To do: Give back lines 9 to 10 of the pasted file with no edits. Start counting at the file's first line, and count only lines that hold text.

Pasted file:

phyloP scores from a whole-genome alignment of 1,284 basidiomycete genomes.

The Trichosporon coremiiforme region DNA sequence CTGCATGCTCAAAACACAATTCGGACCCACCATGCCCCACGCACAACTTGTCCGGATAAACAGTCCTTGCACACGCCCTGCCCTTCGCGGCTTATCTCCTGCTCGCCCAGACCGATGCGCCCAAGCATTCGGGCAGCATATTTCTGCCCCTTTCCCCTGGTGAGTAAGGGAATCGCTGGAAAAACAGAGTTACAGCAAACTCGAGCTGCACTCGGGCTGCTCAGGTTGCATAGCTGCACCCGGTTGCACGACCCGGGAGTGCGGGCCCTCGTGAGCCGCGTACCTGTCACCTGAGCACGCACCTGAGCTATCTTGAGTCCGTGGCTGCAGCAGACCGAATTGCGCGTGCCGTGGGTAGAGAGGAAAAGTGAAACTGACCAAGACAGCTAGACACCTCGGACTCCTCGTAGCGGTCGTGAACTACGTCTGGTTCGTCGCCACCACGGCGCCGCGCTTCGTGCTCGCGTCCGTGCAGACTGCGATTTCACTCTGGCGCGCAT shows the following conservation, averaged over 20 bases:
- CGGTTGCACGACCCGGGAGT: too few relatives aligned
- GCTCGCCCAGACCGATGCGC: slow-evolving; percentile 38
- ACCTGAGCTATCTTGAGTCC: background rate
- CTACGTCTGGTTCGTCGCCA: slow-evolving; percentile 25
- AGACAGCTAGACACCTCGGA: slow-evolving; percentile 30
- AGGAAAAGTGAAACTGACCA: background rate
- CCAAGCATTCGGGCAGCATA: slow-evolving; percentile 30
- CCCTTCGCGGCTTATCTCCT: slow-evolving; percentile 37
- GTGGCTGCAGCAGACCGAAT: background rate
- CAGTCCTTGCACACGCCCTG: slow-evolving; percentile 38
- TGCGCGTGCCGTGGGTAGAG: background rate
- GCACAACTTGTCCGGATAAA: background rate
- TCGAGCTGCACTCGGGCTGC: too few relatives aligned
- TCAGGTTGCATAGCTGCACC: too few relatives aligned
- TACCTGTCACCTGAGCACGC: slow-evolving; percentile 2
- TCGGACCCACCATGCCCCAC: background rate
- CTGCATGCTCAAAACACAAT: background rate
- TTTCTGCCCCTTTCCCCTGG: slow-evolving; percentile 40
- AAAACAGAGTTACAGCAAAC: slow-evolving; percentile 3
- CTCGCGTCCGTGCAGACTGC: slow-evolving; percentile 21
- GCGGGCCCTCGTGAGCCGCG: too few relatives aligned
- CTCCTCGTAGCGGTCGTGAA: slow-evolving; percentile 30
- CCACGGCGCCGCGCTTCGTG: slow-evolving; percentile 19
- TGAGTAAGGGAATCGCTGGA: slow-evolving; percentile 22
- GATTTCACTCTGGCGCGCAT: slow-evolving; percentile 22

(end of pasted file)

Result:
- CCAAGCATTCGGGCAGCATA: slow-evolving; percentile 30
- CCCTTCGCGGCTTATCTCCT: slow-evolving; percentile 37